University libraries launch online bibliography of western pa. fiction, drama

UNIVERSITY PARK, Pennsylvania – Penn State University Libraries’ Open Publishing Program has created The Pittsburgh Novel: Western Pennsylvania in Fiction and Drama, 1792-2022, an online bibliography compiled by Peter Oresick and Jake Oresick would.

The bibliography was published on January 31, the same day that the Pittsburgh City Council declared “Peter Oresick Day” and “The Pittsburgh Novel Day” in the city of Pittsburgh.

The Pittsburgh Novel: Western Pennsylvania in Fiction and Drama, 1792–2022 is an annotated bibliography of all known fiction with a significant geographical setting in one of Pennsylvania’s 26 westernmost counties published between 1792 and 2022. The brainchild of the late Peter Oresick, The Pittsburgh Novel, a literary scholar, publisher, professor and poet from western Pennsylvania, is all-encompassing with more than 1,500 works set in settings spanning all 26 counties of western Pennsylvania. The bibliography includes national bestsellers such as Michael Chabon’s 1988 debut novel The Mysteries of Pittsburgh; award-winning works such as the 1978 war film The Deer Hunter; Screenplays of popular movies like “​​​​​​​Flashdance” from 1983 and “​​​​​​​Striking Distance” from 1993​​​​​​​; and long-lost 19th-century dime novels, children’s and young adult works, scripts for plays and television series, as well as obscure and self-published titles.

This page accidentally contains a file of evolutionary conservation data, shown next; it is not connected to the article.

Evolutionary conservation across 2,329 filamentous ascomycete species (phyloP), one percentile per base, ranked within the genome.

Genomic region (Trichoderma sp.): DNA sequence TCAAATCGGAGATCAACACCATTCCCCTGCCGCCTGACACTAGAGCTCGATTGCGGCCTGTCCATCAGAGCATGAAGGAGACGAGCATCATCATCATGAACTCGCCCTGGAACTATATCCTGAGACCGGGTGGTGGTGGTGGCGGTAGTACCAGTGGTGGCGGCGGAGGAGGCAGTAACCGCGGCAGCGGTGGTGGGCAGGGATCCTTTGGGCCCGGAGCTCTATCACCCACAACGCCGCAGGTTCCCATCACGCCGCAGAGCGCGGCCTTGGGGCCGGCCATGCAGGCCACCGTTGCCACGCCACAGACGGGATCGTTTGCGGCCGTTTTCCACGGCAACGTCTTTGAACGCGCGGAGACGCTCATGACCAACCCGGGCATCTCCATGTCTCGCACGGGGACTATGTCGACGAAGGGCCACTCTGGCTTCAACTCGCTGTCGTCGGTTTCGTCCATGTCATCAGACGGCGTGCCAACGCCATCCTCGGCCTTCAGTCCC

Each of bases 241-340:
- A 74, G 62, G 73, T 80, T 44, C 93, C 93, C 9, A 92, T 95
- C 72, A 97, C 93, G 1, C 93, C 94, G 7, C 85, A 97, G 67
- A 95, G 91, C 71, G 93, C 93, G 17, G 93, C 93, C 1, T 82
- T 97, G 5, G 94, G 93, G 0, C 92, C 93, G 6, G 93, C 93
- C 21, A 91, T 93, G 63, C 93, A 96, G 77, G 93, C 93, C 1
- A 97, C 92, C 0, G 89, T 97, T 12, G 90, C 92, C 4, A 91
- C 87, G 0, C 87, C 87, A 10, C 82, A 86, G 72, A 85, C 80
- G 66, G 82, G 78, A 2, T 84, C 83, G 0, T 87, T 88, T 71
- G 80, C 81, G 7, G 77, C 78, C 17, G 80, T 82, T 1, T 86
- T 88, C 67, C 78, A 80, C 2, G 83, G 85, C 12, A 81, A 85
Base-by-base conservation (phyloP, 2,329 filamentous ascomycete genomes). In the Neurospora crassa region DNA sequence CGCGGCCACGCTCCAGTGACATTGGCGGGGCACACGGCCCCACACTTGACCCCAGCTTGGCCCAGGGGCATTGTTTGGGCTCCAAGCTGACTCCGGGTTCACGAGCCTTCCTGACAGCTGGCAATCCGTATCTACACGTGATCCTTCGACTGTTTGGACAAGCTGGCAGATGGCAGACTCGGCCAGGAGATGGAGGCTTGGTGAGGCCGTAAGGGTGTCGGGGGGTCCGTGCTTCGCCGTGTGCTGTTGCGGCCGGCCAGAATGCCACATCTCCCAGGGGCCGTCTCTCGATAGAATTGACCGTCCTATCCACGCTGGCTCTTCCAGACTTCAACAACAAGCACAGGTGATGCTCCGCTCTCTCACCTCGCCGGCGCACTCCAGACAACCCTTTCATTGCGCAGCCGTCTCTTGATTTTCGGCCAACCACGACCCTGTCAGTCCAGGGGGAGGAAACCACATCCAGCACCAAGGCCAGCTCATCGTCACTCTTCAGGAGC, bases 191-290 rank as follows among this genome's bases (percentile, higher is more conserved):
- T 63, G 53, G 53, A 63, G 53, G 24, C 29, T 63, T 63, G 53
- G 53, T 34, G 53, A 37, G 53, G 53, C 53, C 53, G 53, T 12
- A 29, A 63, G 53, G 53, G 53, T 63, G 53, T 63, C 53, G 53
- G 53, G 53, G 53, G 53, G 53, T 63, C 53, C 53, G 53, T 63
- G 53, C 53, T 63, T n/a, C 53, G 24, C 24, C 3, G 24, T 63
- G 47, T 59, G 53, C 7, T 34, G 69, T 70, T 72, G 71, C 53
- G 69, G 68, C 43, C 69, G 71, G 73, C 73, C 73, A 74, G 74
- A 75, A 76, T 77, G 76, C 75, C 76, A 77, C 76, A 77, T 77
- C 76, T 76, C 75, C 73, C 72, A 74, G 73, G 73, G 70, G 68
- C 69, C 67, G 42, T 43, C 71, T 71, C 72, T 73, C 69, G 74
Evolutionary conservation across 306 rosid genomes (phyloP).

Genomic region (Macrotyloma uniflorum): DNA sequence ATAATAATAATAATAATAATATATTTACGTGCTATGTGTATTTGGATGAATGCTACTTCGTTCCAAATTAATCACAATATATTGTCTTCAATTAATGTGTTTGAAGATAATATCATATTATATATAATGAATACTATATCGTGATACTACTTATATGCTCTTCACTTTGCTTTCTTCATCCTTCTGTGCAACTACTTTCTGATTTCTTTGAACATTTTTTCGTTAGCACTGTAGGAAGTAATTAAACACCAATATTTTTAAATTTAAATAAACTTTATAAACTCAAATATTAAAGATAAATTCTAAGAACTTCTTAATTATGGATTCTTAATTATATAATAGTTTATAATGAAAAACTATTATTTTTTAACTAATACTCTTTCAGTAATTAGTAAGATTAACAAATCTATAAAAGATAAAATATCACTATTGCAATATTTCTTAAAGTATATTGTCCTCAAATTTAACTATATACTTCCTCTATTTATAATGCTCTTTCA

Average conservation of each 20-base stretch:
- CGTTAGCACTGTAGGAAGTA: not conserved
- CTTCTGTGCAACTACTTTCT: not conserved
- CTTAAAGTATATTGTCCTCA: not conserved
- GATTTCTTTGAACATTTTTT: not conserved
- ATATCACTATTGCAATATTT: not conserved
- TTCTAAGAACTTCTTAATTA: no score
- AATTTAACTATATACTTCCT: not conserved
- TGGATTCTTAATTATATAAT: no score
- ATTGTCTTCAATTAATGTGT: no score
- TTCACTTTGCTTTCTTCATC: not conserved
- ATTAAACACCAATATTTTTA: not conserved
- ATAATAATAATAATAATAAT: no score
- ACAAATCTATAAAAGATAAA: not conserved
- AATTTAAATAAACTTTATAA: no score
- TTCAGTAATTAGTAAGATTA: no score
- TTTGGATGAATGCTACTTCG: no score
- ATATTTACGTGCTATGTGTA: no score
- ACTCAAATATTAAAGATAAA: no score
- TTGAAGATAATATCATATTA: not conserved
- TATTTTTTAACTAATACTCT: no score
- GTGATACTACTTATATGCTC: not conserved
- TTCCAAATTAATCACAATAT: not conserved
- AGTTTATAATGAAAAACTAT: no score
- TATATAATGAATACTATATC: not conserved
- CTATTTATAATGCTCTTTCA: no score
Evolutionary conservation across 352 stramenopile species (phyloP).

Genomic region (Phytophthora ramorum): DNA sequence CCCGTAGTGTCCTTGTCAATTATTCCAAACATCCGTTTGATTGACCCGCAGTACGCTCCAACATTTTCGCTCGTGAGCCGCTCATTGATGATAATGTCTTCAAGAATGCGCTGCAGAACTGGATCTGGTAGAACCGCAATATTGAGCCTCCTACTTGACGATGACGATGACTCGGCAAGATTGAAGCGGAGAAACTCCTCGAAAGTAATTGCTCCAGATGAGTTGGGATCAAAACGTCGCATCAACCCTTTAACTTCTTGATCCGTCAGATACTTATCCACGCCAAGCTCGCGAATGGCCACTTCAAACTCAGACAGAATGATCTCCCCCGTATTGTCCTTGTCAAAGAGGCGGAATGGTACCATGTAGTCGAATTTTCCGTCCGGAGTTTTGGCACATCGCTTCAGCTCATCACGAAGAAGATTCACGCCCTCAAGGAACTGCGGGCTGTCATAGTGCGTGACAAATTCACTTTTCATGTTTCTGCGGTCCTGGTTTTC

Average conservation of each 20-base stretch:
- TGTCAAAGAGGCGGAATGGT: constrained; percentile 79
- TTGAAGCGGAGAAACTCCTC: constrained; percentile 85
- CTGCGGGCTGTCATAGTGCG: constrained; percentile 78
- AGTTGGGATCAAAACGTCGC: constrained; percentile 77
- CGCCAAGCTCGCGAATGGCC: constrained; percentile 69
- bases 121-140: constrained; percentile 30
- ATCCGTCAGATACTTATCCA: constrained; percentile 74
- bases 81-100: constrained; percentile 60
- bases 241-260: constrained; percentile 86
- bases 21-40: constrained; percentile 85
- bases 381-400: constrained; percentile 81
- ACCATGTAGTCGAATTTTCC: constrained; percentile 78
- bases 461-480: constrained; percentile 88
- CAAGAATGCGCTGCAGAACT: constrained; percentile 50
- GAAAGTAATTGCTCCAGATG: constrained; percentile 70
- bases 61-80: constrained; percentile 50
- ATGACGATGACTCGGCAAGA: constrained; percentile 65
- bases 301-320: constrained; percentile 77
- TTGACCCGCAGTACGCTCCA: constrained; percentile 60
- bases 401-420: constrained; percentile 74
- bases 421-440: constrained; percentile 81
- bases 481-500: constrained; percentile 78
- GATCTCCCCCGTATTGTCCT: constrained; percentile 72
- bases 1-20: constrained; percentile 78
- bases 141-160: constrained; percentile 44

The searchable bibliography organizes content by keyword, genre, and locale preference, and includes the editor’s summary and notes for each entry. The locations are nested within each entry by county, township, neighborhood, sub-neighborhood, and landmark, corresponding to the locations in the title. A unique feature of the bibliography is the interactive map that accompanies it. The map consists of two levels of zones. One is the Pittsburgh neighborhoods layer, which outlines all neighborhoods in Pittsburgh as regions, or zones. An additional level outlines all other communities in the western half of Pennsylvania. Clicking on a region in the map displays a list of titles associated with that region or zone, with links to that title in the bibliography.

“This bibliography will support regional scholarship because academics can now identify and analyze works through multiple subcategories with unprecedented precision, and professors can easily find regional works for their reading lists,” said Jake Oresick, son and co-editor of Peter Oresick’s introduction. “But ‘The Pittsburgh Novel’ is also aimed at librarians, book clubs, teachers, students, parents looking for a bedtime story, teens looking for a movie to stream, and proud western Pennsylvanians from all 26 counties .”